Story Of Persistance: How A Kenyan “Villager” Built a World Class Startup

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Paykind’s co founders, CEO Rodgers Muhandi(left) and CTO Samuel Masinde doing a presentation during the launch of Paykind yesterday
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Paykind’s co founders, CEO Rodgers Muhandi(left) and CTO Samuel Masinde doing a presentation during the launch of Paykind yesterday

Last night saw the launch of Paykind, an online e-voucher platform that provides for transparent, track-able mobile payment. How? One can instantly send vouchers to beneficiaries via SMS, which can then be redeemed by the beneficiaries at any of the certified Paykind vendors across the country. All a vendor needs to do to accept the SMS vouchers is a smartphone with the Paykind application. According to Paykind’s co-founder and CEO, Mr. Rodgers Muhandi, over 50% of money sent is used to take care of people’s needs, be it food, healthcare, education or agricultural needs, however you can never be 100% sure that your money is spent on what it was meant for. “This is what inspired us to create this.” , he says.

Citing examples of when Kenyans pulled together and donated for well deserving causes like theKenyans for Kenya campaign and the recent #1MilliForJadudi, Rodgers showed how we are geared towards empathy.However, this is exploited severally, and people lose their money to greedy con men. This really makes you question whether your money is being spent  for the right cause. “We are seeking to solve such issues,  situations where organizations and individuals are losing money.”

Paykind aims to focus on humanitarian agencies. More and more agencies are sending cash to provide aid to a group of people as it is often better for it offers immediate relief, as opposed to waiting for shipment and delivery of  physical aid. Being able to send cash and being confident it is used in the right way is a solution that Paykind aims to offer. Not only constrained to humanitarian efforts, Paykind  can also offer the service to corporates in instances where they want to give out discounts to the masses, in the case of promoting their products.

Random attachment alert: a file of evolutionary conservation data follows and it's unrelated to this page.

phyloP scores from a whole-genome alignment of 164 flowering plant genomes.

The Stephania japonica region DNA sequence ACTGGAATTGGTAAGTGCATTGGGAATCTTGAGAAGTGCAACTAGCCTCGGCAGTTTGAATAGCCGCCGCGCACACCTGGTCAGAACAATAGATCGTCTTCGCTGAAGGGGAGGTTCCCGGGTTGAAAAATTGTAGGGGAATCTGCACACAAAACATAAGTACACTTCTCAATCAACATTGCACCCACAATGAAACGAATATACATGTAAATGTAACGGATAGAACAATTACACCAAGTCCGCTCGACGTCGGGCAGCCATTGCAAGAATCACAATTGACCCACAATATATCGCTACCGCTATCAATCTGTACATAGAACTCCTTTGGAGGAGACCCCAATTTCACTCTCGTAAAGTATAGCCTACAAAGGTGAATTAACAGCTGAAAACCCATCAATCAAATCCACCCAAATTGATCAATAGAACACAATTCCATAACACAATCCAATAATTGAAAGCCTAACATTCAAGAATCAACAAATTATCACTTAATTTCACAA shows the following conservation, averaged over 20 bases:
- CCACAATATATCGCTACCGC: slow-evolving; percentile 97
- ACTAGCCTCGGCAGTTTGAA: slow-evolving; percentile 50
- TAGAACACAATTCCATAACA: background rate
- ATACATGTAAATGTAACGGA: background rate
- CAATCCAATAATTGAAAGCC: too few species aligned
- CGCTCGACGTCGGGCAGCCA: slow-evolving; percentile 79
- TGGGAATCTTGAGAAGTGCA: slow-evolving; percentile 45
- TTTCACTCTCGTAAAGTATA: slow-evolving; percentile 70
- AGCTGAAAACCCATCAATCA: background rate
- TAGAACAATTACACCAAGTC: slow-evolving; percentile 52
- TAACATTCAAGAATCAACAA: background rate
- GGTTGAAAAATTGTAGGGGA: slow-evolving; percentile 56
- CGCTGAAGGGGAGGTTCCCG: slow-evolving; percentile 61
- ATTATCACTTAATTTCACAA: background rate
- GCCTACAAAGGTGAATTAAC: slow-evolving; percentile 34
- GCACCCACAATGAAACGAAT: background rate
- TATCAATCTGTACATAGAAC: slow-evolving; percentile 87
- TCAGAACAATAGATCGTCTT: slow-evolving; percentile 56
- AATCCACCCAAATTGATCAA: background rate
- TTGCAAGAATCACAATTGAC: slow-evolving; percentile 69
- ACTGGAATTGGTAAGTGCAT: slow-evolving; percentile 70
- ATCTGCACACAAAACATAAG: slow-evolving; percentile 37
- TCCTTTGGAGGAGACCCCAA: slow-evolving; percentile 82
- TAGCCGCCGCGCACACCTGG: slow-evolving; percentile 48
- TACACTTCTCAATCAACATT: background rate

“We aim to take away losses incurred from corruption, distribution costs and overhead costs. That is what Paykind is here to do. It is a solution that uses the internet, smartphone technology and simple SMS to make sure you pay for people’s needs directly without sending them money and being able to track it making sure that it is spent in the right way”. Rodgers Muhandi, CEO Paykind.

So how does it work? On visiting their site, you can sign in as an organization or a vendor. If you are a humanitarian group, you can then create a voucher to send to a selected beneficiary. Once you choose the number of beneficiaries to send the voucher to, the amount is credited from your account. They receive the voucher as an SMS. With this, they go to the selected registered vendors, to redeem the voucher and  get the aid specified by the voucher. The vendor logs onto the platform and keys in the voucher code. Once validated, the vendor then gives the beneficiary the aid specified. Later on, the vendor can chose to claim the voucher, and a request is sent to Chase bank to pay the vendor the amount of the claim.

Chase Bank Head of Innovation, Lillian Kiplagat says that Chase Bank backs startups that have two things. ” One is that they actually solve a need in the ecosystem or society, which Paykind does. The second is the people, the protagonists, the leaders of the startup or organization.” She said the constant persistence to arrange a meeting by Rodgers and Sam Masinde, the CTO made her team want to see what they had to offer.

“Before the meeting was over, we knew that this was something we wanted to go with. As Chase Bank, we are a little part of the greatness that PayKind is and we are happy to be a part of that.” Chase Bank has always set its self apart from other financial institutions by offering support to SMEs and tech entrepreneurs, especially in financial tech where they offer integration opportunities, something Paykind has taken advantage of.

CEO of Nailab, Sam Gichuru told of the journey that Rodgers Muhandi went through to get Paykind to where it is now. From virtual incubation at Nailab for a year as Rodgers lived in Nakuru (Sam calls him a villager for that!), to his persistence in getting his idea funded by Savannah Fund and being one of the two African startups to be incubated at 500 startups in Silicon Valley,  San Francisco, Sam said that the founders character played a big role in the success of the company.

When Rodgers came to him with an idea of a loyalty card that people could use at different petrol stations-which clearly would beat the point of it, being ‘loyal’-he knew that there was a lot to be done to come up with a viable idea. Luckily, Rodgers was open to criticism and advice. This saw the move of his solution to a card to be used by students instead of pocket money to Paykind.

If this is not testament to the struggles and challenges that a startup and its founders has to go through to get to be a worthwhile and successful product, then I do not know what is. Paykind hopes to restore people’s faith and confidence in giving aid as you can finally be sure that your money is making a difference.

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